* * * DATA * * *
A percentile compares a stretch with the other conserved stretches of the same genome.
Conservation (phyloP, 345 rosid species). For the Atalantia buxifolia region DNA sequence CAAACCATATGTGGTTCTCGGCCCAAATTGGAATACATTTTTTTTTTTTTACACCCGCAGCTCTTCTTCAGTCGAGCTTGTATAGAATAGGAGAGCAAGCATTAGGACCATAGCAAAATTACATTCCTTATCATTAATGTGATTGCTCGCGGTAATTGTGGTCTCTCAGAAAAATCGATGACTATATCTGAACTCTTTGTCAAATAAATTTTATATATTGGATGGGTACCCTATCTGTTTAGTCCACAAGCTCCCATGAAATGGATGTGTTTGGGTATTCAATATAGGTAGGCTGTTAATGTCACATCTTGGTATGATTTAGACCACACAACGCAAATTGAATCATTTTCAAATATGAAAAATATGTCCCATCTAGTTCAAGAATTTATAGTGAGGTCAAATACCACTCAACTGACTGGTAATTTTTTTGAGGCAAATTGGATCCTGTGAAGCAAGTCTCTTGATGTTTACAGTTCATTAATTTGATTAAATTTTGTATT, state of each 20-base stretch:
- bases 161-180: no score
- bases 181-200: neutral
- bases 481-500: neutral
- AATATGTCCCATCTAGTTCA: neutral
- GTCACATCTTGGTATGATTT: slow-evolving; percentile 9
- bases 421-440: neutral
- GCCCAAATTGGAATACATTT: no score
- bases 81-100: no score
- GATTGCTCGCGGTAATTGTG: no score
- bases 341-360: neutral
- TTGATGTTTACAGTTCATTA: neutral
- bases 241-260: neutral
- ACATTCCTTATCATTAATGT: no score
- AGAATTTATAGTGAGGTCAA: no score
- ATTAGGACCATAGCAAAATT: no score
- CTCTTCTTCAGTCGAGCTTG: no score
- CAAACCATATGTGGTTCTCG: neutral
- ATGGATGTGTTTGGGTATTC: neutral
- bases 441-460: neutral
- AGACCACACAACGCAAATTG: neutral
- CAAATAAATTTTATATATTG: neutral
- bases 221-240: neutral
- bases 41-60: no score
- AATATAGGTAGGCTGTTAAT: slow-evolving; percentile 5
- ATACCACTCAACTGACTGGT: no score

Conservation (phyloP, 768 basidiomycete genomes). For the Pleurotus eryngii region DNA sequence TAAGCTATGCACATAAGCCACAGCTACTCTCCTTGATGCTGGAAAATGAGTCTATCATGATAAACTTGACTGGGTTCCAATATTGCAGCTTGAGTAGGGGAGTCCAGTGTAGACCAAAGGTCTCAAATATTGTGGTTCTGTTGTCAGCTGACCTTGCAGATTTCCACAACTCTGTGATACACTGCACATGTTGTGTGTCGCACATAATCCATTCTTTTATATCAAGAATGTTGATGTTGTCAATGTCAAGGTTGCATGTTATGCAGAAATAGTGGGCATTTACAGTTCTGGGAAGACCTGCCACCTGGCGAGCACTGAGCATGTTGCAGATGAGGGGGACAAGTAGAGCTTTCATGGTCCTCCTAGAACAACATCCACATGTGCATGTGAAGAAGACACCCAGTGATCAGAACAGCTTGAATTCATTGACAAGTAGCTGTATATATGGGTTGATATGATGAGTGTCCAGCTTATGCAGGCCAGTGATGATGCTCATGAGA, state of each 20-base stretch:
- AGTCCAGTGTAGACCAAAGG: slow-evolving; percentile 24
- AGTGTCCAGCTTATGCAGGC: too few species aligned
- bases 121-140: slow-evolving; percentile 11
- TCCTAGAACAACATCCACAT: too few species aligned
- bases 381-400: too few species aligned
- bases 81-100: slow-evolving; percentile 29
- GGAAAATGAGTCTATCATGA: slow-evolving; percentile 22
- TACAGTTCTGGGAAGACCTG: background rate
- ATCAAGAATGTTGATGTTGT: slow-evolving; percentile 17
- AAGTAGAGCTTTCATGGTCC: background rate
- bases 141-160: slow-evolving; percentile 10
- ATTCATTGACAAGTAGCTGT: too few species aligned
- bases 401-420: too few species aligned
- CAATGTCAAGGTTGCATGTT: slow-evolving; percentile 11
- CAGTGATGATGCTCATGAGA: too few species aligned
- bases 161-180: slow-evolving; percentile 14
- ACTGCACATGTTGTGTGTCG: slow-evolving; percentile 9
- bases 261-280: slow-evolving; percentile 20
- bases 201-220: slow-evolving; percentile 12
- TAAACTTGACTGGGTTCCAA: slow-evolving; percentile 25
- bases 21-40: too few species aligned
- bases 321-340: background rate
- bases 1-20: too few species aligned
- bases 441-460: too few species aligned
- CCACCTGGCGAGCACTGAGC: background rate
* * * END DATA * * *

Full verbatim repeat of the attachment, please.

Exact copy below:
A percentile compares a stretch with the other conserved stretches of the same genome.
Conservation (phyloP, 345 rosid species). For the Atalantia buxifolia region DNA sequence CAAACCATATGTGGTTCTCGGCCCAAATTGGAATACATTTTTTTTTTTTTACACCCGCAGCTCTTCTTCAGTCGAGCTTGTATAGAATAGGAGAGCAAGCATTAGGACCATAGCAAAATTACATTCCTTATCATTAATGTGATTGCTCGCGGTAATTGTGGTCTCTCAGAAAAATCGATGACTATATCTGAACTCTTTGTCAAATAAATTTTATATATTGGATGGGTACCCTATCTGTTTAGTCCACAAGCTCCCATGAAATGGATGTGTTTGGGTATTCAATATAGGTAGGCTGTTAATGTCACATCTTGGTATGATTTAGACCACACAACGCAAATTGAATCATTTTCAAATATGAAAAATATGTCCCATCTAGTTCAAGAATTTATAGTGAGGTCAAATACCACTCAACTGACTGGTAATTTTTTTGAGGCAAATTGGATCCTGTGAAGCAAGTCTCTTGATGTTTACAGTTCATTAATTTGATTAAATTTTGTATT, state of each 20-base stretch:
- bases 161-180: no score
- bases 181-200: neutral
- bases 481-500: neutral
- AATATGTCCCATCTAGTTCA: neutral
- GTCACATCTTGGTATGATTT: slow-evolving; percentile 9
- bases 421-440: neutral
- GCCCAAATTGGAATACATTT: no score
- bases 81-100: no score
- GATTGCTCGCGGTAATTGTG: no score
- bases 341-360: neutral
- TTGATGTTTACAGTTCATTA: neutral
- bases 241-260: neutral
- ACATTCCTTATCATTAATGT: no score
- AGAATTTATAGTGAGGTCAA: no score
- ATTAGGACCATAGCAAAATT: no score
- CTCTTCTTCAGTCGAGCTTG: no score
- CAAACCATATGTGGTTCTCG: neutral
- ATGGATGTGTTTGGGTATTC: neutral
- bases 441-460: neutral
- AGACCACACAACGCAAATTG: neutral
- CAAATAAATTTTATATATTG: neutral
- bases 221-240: neutral
- bases 41-60: no score
- AATATAGGTAGGCTGTTAAT: slow-evolving; percentile 5
- ATACCACTCAACTGACTGGT: no score

Conservation (phyloP, 768 basidiomycete genomes). For the Pleurotus eryngii region DNA sequence TAAGCTATGCACATAAGCCACAGCTACTCTCCTTGATGCTGGAAAATGAGTCTATCATGATAAACTTGACTGGGTTCCAATATTGCAGCTTGAGTAGGGGAGTCCAGTGTAGACCAAAGGTCTCAAATATTGTGGTTCTGTTGTCAGCTGACCTTGCAGATTTCCACAACTCTGTGATACACTGCACATGTTGTGTGTCGCACATAATCCATTCTTTTATATCAAGAATGTTGATGTTGTCAATGTCAAGGTTGCATGTTATGCAGAAATAGTGGGCATTTACAGTTCTGGGAAGACCTGCCACCTGGCGAGCACTGAGCATGTTGCAGATGAGGGGGACAAGTAGAGCTTTCATGGTCCTCCTAGAACAACATCCACATGTGCATGTGAAGAAGACACCCAGTGATCAGAACAGCTTGAATTCATTGACAAGTAGCTGTATATATGGGTTGATATGATGAGTGTCCAGCTTATGCAGGCCAGTGATGATGCTCATGAGA, state of each 20-base stretch:
- AGTCCAGTGTAGACCAAAGG: slow-evolving; percentile 24
- AGTGTCCAGCTTATGCAGGC: too few species aligned
- bases 121-140: slow-evolving; percentile 11
- TCCTAGAACAACATCCACAT: too few species aligned
- bases 381-400: too few species aligned
- bases 81-100: slow-evolving; percentile 29
- GGAAAATGAGTCTATCATGA: slow-evolving; percentile 22
- TACAGTTCTGGGAAGACCTG: background rate
- ATCAAGAATGTTGATGTTGT: slow-evolving; percentile 17
- AAGTAGAGCTTTCATGGTCC: background rate
- bases 141-160: slow-evolving; percentile 10
- ATTCATTGACAAGTAGCTGT: too few species aligned
- bases 401-420: too few species aligned
- CAATGTCAAGGTTGCATGTT: slow-evolving; percentile 11
- CAGTGATGATGCTCATGAGA: too few species aligned
- bases 161-180: slow-evolving; percentile 14
- ACTGCACATGTTGTGTGTCG: slow-evolving; percentile 9
- bases 261-280: slow-evolving; percentile 20
- bases 201-220: slow-evolving; percentile 12
- TAAACTTGACTGGGTTCCAA: slow-evolving; percentile 25
- bases 21-40: too few species aligned
- bases 321-340: background rate
- bases 1-20: too few species aligned
- bases 441-460: too few species aligned
- CCACCTGGCGAGCACTGAGC: background rate